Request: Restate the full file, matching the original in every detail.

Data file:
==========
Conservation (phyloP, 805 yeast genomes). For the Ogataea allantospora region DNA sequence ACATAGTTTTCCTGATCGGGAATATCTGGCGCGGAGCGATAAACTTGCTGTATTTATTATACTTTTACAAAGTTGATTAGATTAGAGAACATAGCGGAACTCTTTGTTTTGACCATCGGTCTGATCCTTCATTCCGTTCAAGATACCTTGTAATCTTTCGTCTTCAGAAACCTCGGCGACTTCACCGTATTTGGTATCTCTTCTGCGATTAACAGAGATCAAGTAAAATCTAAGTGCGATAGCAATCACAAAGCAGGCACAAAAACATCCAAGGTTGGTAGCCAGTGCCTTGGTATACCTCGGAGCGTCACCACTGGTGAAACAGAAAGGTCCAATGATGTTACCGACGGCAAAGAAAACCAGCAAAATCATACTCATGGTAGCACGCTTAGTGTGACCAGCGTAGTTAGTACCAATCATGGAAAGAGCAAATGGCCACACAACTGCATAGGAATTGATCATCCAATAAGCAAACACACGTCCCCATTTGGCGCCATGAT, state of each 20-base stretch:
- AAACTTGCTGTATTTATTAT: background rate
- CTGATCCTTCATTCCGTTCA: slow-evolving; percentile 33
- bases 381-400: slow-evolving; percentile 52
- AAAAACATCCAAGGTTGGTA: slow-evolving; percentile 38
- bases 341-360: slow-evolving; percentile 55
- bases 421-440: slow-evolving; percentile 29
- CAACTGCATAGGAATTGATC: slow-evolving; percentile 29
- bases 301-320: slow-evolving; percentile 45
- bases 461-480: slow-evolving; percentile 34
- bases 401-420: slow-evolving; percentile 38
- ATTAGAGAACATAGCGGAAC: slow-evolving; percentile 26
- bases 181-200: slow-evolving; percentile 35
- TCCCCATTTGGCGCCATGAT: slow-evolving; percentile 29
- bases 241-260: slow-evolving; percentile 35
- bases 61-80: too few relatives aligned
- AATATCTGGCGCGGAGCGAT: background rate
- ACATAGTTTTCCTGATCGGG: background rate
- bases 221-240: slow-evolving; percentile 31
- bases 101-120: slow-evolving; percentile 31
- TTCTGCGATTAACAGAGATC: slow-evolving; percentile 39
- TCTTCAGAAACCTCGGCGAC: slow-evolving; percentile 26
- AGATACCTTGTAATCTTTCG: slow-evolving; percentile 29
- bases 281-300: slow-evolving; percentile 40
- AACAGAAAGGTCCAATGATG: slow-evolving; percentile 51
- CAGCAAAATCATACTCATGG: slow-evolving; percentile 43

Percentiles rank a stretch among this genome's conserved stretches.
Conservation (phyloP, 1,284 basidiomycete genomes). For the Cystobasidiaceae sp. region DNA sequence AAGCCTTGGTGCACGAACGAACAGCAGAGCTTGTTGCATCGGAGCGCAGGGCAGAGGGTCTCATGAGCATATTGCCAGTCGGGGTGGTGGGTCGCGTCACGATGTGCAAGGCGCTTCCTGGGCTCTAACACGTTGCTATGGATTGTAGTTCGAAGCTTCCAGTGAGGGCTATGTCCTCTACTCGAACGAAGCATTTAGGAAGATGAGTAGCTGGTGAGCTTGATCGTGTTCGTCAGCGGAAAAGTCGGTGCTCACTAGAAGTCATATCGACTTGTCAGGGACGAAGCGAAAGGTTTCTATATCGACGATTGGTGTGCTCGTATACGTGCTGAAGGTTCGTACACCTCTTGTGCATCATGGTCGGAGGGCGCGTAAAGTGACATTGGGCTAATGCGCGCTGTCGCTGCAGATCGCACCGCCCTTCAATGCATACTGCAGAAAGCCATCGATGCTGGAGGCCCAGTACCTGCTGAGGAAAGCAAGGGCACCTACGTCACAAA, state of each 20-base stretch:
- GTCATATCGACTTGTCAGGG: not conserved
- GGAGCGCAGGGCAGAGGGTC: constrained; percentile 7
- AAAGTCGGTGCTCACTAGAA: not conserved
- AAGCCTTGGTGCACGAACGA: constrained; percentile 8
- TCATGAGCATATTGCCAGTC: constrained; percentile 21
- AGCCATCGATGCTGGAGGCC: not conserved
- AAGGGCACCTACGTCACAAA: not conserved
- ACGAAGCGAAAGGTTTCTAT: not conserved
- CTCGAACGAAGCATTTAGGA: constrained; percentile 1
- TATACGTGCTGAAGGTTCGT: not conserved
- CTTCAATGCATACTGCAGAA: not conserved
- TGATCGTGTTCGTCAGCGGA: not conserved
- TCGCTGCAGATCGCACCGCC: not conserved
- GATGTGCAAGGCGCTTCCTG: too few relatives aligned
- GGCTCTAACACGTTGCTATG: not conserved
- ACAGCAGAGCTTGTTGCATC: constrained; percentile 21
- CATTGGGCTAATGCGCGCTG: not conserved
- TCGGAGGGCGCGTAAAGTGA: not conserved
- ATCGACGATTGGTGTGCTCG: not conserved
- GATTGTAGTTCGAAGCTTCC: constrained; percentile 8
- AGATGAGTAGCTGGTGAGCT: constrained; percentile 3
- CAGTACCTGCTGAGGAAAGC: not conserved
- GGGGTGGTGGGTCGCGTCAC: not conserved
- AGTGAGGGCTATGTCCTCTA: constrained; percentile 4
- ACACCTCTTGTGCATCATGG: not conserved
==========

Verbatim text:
Conservation (phyloP, 805 yeast genomes). For the Ogataea allantospora region DNA sequence ACATAGTTTTCCTGATCGGGAATATCTGGCGCGGAGCGATAAACTTGCTGTATTTATTATACTTTTACAAAGTTGATTAGATTAGAGAACATAGCGGAACTCTTTGTTTTGACCATCGGTCTGATCCTTCATTCCGTTCAAGATACCTTGTAATCTTTCGTCTTCAGAAACCTCGGCGACTTCACCGTATTTGGTATCTCTTCTGCGATTAACAGAGATCAAGTAAAATCTAAGTGCGATAGCAATCACAAAGCAGGCACAAAAACATCCAAGGTTGGTAGCCAGTGCCTTGGTATACCTCGGAGCGTCACCACTGGTGAAACAGAAAGGTCCAATGATGTTACCGACGGCAAAGAAAACCAGCAAAATCATACTCATGGTAGCACGCTTAGTGTGACCAGCGTAGTTAGTACCAATCATGGAAAGAGCAAATGGCCACACAACTGCATAGGAATTGATCATCCAATAAGCAAACACACGTCCCCATTTGGCGCCATGAT, state of each 20-base stretch:
- AAACTTGCTGTATTTATTAT: background rate
- CTGATCCTTCATTCCGTTCA: slow-evolving; percentile 33
- bases 381-400: slow-evolving; percentile 52
- AAAAACATCCAAGGTTGGTA: slow-evolving; percentile 38
- bases 341-360: slow-evolving; percentile 55
- bases 421-440: slow-evolving; percentile 29
- CAACTGCATAGGAATTGATC: slow-evolving; percentile 29
- bases 301-320: slow-evolving; percentile 45
- bases 461-480: slow-evolving; percentile 34
- bases 401-420: slow-evolving; percentile 38
- ATTAGAGAACATAGCGGAAC: slow-evolving; percentile 26
- bases 181-200: slow-evolving; percentile 35
- TCCCCATTTGGCGCCATGAT: slow-evolving; percentile 29
- bases 241-260: slow-evolving; percentile 35
- bases 61-80: too few relatives aligned
- AATATCTGGCGCGGAGCGAT: background rate
- ACATAGTTTTCCTGATCGGG: background rate
- bases 221-240: slow-evolving; percentile 31
- bases 101-120: slow-evolving; percentile 31
- TTCTGCGATTAACAGAGATC: slow-evolving; percentile 39
- TCTTCAGAAACCTCGGCGAC: slow-evolving; percentile 26
- AGATACCTTGTAATCTTTCG: slow-evolving; percentile 29
- bases 281-300: slow-evolving; percentile 40
- AACAGAAAGGTCCAATGATG: slow-evolving; percentile 51
- CAGCAAAATCATACTCATGG: slow-evolving; percentile 43

Percentiles rank a stretch among this genome's conserved stretches.
Conservation (phyloP, 1,284 basidiomycete genomes). For the Cystobasidiaceae sp. region DNA sequence AAGCCTTGGTGCACGAACGAACAGCAGAGCTTGTTGCATCGGAGCGCAGGGCAGAGGGTCTCATGAGCATATTGCCAGTCGGGGTGGTGGGTCGCGTCACGATGTGCAAGGCGCTTCCTGGGCTCTAACACGTTGCTATGGATTGTAGTTCGAAGCTTCCAGTGAGGGCTATGTCCTCTACTCGAACGAAGCATTTAGGAAGATGAGTAGCTGGTGAGCTTGATCGTGTTCGTCAGCGGAAAAGTCGGTGCTCACTAGAAGTCATATCGACTTGTCAGGGACGAAGCGAAAGGTTTCTATATCGACGATTGGTGTGCTCGTATACGTGCTGAAGGTTCGTACACCTCTTGTGCATCATGGTCGGAGGGCGCGTAAAGTGACATTGGGCTAATGCGCGCTGTCGCTGCAGATCGCACCGCCCTTCAATGCATACTGCAGAAAGCCATCGATGCTGGAGGCCCAGTACCTGCTGAGGAAAGCAAGGGCACCTACGTCACAAA, state of each 20-base stretch:
- GTCATATCGACTTGTCAGGG: not conserved
- GGAGCGCAGGGCAGAGGGTC: constrained; percentile 7
- AAAGTCGGTGCTCACTAGAA: not conserved
- AAGCCTTGGTGCACGAACGA: constrained; percentile 8
- TCATGAGCATATTGCCAGTC: constrained; percentile 21
- AGCCATCGATGCTGGAGGCC: not conserved
- AAGGGCACCTACGTCACAAA: not conserved
- ACGAAGCGAAAGGTTTCTAT: not conserved
- CTCGAACGAAGCATTTAGGA: constrained; percentile 1
- TATACGTGCTGAAGGTTCGT: not conserved
- CTTCAATGCATACTGCAGAA: not conserved
- TGATCGTGTTCGTCAGCGGA: not conserved
- TCGCTGCAGATCGCACCGCC: not conserved
- GATGTGCAAGGCGCTTCCTG: too few relatives aligned
- GGCTCTAACACGTTGCTATG: not conserved
- ACAGCAGAGCTTGTTGCATC: constrained; percentile 21
- CATTGGGCTAATGCGCGCTG: not conserved
- TCGGAGGGCGCGTAAAGTGA: not conserved
- ATCGACGATTGGTGTGCTCG: not conserved
- GATTGTAGTTCGAAGCTTCC: constrained; percentile 8
- AGATGAGTAGCTGGTGAGCT: constrained; percentile 3
- CAGTACCTGCTGAGGAAAGC: not conserved
- GGGGTGGTGGGTCGCGTCAC: not conserved
- AGTGAGGGCTATGTCCTCTA: constrained; percentile 4
- ACACCTCTTGTGCATCATGG: not conserved